While dealing with the present challenge of reigning in inflation, the need remains to rebuild the buffers to re-create policy space. In this regard, fiscal consolidation remains pivotal. Implementation of the official plans to shift the composition of budgetary expenditures away from untargeted subsidies (such as those on fuel and fertilizer) and toward infrastructure, health, and education will help in both dimensions.

The strength of domestic demand was, in large part, India’s saving grace when the crisis hit. And, today, domestic growth drivers still need to compensate for the external headwinds.

In 1991, India’s government undertook critical reforms, prompted by a balance of payments and fiscal crisis. And these reforms have continued paying off to this day. The planned budget expenditure reforms should certainly help domestic demand to be the backbone of India’s ability to withstand external pressures. Also, a new wave of structural reforms can help boost investment: from introducing the GST to improving the business environment, to liberalizing the labor market, and furthering trade and financial reforms.

Indeed, today’s risks can be translated into tomorrow’s reforms and growth momentum.


2017-04-15T14:16:35-05:00October 25, 2011|


  1. GS RADJOU October 25, 2011 at 11:11 am

    Dear Mr Singh,


    1- I think the growth forecast fo Asia, India has been revised- not so strong as it previously delivered by the media.

    Asia has also, its own problem-and this need to be look at seriously. Issue with water, sociology, poverty, growth,…disaster, terrorism,…manufacturing, too. But, as you said, it is a fast growing economy (in quality and volume)-

    2- What is a source of wealth and crisis? It is the population growth that creates the engineering needs and a positive dynamic –

    In 2050 India will be the most populated country on earth (Europe 530 millions, India 1.7 billions….)- So population growth is a strength and a weakness with an environment, whith threats and opportunities.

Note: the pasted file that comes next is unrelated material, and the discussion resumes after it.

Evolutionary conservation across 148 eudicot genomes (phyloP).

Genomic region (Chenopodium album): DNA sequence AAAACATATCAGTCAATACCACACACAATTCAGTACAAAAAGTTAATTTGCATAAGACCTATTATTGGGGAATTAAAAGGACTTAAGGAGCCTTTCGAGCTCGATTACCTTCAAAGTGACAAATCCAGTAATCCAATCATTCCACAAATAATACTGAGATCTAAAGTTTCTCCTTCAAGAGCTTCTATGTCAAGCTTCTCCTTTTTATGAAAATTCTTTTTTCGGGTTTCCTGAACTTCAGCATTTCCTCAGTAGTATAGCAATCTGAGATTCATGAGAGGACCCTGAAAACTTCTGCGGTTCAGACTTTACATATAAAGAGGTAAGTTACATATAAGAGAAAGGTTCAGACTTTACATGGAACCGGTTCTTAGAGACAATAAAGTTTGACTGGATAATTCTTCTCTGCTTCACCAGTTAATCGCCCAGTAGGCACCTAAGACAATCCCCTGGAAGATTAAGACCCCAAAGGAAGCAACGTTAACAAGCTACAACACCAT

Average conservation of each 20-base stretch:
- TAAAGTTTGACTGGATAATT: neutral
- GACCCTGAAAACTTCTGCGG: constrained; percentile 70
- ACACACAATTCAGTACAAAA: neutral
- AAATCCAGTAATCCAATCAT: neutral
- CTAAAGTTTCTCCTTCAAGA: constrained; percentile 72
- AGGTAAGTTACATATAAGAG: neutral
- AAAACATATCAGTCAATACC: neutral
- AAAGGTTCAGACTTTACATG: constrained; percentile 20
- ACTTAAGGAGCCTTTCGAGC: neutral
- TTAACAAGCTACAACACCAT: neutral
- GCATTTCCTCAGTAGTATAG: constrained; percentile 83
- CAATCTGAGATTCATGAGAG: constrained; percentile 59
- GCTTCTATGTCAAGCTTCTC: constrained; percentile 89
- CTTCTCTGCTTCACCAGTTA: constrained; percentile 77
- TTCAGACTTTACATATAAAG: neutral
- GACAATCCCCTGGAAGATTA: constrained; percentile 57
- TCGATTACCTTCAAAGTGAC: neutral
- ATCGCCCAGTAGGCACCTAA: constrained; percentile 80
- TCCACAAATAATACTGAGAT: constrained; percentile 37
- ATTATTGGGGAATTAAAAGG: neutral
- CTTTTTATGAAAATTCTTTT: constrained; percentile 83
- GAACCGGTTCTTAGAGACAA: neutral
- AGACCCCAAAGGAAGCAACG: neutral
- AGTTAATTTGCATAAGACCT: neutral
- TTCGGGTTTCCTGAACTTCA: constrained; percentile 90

3- What the chart does not show is the principle on which China made his reputation and the $3,000 billions saving during the last crisis.It is called the Japan carry trade e.g. the differential of interets rates between China and USA that created the transfer of capital, commodities and investment….-

    Also, it is the same process source of development for Germany and the role of the foreign labor forces after World War II, this trend was more important for Germany than for France, because germany was the defeated power, at that time- today, it is different.

    Today with the deflation and the Quantitative easing, and the Chinese currency being re-valued, it is less likely, to retun to it, but, why not? Thefore, the decoupling issue.

    4- Decoupling Asia, would not work. I think there has been an attempt, during the crisis between China and Asian countries (Korea, Singapore, Japan, Taiwan, Malaysia,…)- So, China has discovered, it would not work, because, there is a need to grow, and they do not have yet all the technology expertise- Still relying on the west to produce-And also, like India, there is a huge population to empower.